By Sara Ventiera
By Laine Doss
By Nicole Danna
By Doug Fairall
By Sara Ventiera
By Nicole Danna
By David Minsky
By Sara Ventiera
Seeing a group of Floridians try to keep warm in a cold wave is like watching the pope perform a bris: We have absolutely no idea what to do with ourselves in such conditions. All those pained expressions, the shivering, the wardrobe problems — it's God's cruel joke on a region ordinarily blessed with the best weather in the world. As soon as the thermometer dips below 50, otherwise-sensible folk are reduced to behaving like Chicken Little. "Help!" we cry out in alarm. "The sky is freezing!"
I had the luxury of witnessing the hilarity on the most frigid day of our recent cold snap. I think it hit all of 40 degrees that Sunday morning. Yet there we were at Cypress Nook — a cozy restaurant hidden away in Pompano Beach — waiting for a table along with several dozen freezing Floridians.
On an ordinary Sunday, people queue outside of the German-themed breakfast spot for an hour or more. They jot their name down on the log and wait in the restaurant's tiled courtyard, banking on the promise of milky white bratwurst with fried eggs, feta and tomato-basil omelets, and thick pork chops slathered with spicy homemade mustard. But on this day, the weather had somehow strengthened these people's resolve.
201 E. McNab Road
Pompano Beach, FL 33060
Region: Pompano Beach
They were either painfully underdressed or bundled up so tight that their limbs were stuck in place. Their teeth clattered and their feet stomped in protest. Some had decided to wait in their cars with the engine turned on, and every time the restaurant's German owner, Ilse Wettengel, would peek her head out the door to check the log, they'd roll down their windows and listen expectantly.
I'm a firm believer that one of the most important components of a great breakfast place is a line. My favorite spots, whether they're greasy spoons or upscale bruncheries, all feature a lengthy queue of people waiting to get in. I remember lining up early in San Francisco's Tenderloin to eat at a place called Dottie's True Blue Café and thinking that the breakfast that followed was worth at least double the hour and a half I spent fending off panhandlers on the street. Looking back, I can't be certain if the chili corn bread with homemade raspberry jam or the apple-fennel sausage scramble really was that good or if the wait just made it taste that much better.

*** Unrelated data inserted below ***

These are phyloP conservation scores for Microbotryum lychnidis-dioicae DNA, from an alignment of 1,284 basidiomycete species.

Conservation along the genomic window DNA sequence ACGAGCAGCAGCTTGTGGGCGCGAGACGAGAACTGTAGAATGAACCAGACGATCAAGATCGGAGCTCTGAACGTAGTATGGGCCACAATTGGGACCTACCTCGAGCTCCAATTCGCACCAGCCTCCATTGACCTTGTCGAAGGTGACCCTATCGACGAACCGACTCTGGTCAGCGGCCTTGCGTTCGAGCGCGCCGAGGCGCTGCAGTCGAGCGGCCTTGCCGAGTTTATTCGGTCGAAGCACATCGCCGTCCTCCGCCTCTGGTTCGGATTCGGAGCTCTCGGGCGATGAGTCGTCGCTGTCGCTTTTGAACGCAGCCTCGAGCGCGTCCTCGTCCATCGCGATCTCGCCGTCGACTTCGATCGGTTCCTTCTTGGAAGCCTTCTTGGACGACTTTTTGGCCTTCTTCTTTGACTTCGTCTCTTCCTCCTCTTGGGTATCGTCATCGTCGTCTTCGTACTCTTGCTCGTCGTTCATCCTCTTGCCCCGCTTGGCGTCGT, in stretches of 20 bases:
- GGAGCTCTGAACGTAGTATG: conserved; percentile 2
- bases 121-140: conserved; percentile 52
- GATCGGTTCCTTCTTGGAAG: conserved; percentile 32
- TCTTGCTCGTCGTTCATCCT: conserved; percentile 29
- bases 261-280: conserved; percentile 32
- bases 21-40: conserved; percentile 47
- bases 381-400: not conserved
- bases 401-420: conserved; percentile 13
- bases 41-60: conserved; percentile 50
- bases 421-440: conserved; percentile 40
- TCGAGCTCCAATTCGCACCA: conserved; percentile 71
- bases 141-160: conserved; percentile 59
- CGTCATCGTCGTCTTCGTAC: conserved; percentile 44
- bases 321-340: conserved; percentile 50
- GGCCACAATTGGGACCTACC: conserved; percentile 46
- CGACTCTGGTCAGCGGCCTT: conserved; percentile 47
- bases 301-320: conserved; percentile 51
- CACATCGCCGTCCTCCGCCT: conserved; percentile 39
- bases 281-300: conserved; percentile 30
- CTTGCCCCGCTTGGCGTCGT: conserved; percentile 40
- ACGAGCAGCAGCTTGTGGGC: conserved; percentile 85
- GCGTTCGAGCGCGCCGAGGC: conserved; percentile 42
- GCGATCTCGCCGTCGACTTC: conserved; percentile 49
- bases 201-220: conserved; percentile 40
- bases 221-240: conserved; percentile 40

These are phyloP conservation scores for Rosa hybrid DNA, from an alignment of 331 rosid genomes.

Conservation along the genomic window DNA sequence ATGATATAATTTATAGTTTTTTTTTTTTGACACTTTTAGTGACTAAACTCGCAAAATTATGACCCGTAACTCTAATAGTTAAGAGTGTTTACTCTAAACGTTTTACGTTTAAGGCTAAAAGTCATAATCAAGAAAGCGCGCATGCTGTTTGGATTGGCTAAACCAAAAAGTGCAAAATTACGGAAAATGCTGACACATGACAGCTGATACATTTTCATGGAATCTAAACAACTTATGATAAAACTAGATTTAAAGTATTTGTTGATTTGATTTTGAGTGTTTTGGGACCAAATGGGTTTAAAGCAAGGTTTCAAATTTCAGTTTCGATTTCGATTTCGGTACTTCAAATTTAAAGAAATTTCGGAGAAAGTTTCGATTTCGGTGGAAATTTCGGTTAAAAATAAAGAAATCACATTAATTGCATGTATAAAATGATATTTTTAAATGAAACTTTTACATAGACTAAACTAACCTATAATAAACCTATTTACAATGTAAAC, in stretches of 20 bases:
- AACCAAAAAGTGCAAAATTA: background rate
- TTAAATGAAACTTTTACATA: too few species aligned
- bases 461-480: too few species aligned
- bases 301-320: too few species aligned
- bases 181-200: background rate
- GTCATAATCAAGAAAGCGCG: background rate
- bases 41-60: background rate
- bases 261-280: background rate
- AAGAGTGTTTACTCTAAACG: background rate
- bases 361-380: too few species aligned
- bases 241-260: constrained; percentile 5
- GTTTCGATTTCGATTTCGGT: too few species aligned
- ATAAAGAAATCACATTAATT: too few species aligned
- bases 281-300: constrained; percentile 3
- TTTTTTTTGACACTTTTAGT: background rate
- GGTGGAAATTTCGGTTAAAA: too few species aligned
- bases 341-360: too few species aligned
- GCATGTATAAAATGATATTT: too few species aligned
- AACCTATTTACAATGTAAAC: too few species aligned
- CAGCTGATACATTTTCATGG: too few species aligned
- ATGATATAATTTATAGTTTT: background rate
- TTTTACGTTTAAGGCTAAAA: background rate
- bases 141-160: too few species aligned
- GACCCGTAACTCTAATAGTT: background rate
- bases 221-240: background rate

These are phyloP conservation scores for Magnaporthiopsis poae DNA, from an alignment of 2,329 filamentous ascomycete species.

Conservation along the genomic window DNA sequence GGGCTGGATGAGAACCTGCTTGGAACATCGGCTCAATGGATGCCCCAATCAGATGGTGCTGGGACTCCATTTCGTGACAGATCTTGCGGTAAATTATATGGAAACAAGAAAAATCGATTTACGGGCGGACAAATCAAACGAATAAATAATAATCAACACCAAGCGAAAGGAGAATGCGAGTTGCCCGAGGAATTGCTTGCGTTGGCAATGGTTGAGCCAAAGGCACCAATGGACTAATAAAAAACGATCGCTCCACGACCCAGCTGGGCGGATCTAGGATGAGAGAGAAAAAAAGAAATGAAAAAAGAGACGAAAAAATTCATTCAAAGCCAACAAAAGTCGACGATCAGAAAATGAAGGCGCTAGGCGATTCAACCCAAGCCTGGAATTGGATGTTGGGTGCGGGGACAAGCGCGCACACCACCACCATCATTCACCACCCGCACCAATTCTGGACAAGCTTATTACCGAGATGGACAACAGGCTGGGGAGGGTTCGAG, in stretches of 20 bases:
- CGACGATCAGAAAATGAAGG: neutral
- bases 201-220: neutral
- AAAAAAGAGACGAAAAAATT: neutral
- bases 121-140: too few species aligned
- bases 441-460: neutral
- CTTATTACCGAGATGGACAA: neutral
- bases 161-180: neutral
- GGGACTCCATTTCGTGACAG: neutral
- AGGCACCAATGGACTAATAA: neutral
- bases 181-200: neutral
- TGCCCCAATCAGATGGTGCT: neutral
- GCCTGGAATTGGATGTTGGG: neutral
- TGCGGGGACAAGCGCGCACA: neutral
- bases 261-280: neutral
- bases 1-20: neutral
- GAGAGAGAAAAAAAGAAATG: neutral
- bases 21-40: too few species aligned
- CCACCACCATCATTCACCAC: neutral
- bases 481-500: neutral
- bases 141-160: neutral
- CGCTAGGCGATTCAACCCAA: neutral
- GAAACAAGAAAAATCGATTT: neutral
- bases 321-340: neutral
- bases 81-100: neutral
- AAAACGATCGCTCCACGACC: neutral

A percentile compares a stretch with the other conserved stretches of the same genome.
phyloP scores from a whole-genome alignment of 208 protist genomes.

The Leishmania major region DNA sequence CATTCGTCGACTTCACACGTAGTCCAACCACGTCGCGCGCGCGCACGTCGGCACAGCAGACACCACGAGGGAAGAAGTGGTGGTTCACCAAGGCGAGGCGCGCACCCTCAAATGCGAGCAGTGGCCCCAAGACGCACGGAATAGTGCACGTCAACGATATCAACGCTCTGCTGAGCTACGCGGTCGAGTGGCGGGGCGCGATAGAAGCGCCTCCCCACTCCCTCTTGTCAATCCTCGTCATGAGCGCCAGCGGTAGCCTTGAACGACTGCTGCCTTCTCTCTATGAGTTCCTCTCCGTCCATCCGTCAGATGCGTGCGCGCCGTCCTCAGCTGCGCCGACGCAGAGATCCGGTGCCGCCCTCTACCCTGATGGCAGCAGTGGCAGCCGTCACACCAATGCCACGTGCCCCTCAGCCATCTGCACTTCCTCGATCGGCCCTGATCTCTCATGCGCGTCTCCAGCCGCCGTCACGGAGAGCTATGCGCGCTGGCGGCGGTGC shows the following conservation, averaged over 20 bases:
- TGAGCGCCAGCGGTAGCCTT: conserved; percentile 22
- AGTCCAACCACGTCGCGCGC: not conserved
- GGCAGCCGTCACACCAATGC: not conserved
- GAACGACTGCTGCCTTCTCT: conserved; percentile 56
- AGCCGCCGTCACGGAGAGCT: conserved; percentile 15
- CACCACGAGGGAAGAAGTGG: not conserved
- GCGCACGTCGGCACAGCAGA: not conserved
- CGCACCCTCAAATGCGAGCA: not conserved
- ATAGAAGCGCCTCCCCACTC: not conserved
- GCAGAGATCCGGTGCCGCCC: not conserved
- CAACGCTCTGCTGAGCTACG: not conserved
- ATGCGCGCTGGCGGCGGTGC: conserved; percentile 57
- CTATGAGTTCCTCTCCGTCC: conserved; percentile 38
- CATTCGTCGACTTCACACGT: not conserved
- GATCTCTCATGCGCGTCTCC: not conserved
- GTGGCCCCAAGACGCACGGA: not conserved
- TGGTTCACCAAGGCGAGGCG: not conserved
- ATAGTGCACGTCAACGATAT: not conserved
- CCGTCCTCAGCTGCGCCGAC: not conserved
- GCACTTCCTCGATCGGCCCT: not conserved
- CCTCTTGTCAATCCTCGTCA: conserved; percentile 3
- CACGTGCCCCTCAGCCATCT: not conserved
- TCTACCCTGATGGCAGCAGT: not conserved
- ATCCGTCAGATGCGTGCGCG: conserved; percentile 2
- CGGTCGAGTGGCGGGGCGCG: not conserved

Here at home, people speak of the line at Lake Worth breakfast institution John G's with either reverence or extreme frustration — sometimes it's an equal mix. But the place remains one of South Florida's most popular breakfast spots, even if it does stop serving at 11:30 sharp and have a famously curt wait staff. (Owner John Giragos passed away after a stroke two weeks ago. Our condolences to the entire family.)
But don't get me wrong: Even though there should be a line, that doesn't give a breakfast place license to treat customers rudely or to provide service slower than grade-A maple syrup. A line works when it's an indication of efficient turnover, not a symptom of a restaurant struggling to tread water. Likewise, a quality eatery shouldn't be looking to bang through customers faster than the Golden Arches does.
Take Cypress Nook. Wettengel has had the chalet's business running smoothly since 1979. During a cold front or in brutish humidity, the petite, blond-haired owner wears a smile like a perfect hostess. Though her business is brisk, she gives you every indication that she needs and wants yours. And after your long wait, she doesn't so much seat you as pass you off to her equally attentive staff, a group of women who balance the steady pace of seasoned diner veterans with the kind of comforting demeanor you'd find at a bed and breakfast.
Those ladies are experts at setting you up and taking your order without delay, and they've nailed one of the most important criteria for breakfast excellence: coffee service. You'll never want for a drop of the rich, bold stuff the Pompano restaurant pours, because no sooner than you've gulped down a fat finger's worth, someone will come along with a freshly brewed pot and fill your mug to its limit. That's a good thing, whether you're trying to keep warm or wash down a mouthful of the fluffiest banana/chocolate-chip pancakes imaginable, another Nook specialty.
After thawing out with a few dozen pints of coffee, our table shared a plate of those pancakes, their sweet, airy dough housing tangy fruit cooked until soft and gooey. Though they come out of the kitchen screeching hot from the griddle, it's impossible not to stuff your mouth with the biggest bite possible, a practice that caused strands of rich melted chocolate to tether from our outsized forkfuls back to the plate. Two such pancakes the size of a vinyl record run less than $6, a price that makes a communal platter just about an inevitability. (Be warned, though: The place is cash-only.)
It's enough that the Nook can fry up a pair of eggs as well as any interstate diner, but Wettengel's Germanic influence is what really makes breakfast there memorable. On any given day, the whiteboard tacked on the tiny cottage's far wall is filled with intriguing specials. There are eggs accompanied by all manner of meat, from big ol' pork chops ($8.55) and New York strip steaks ($9.45) to juicy brats and griddled kielbasa ($7.95) — the bratwurst in particular is sausage at its finest, sourced locally and bursting with flavor. We also ordered an asparagus omelet that came loaded with tender, bright-green spears and creamy Swiss cheese; other great omelets feature salty feta and fresh basil leaves or sautéed mushrooms ($6.25 each).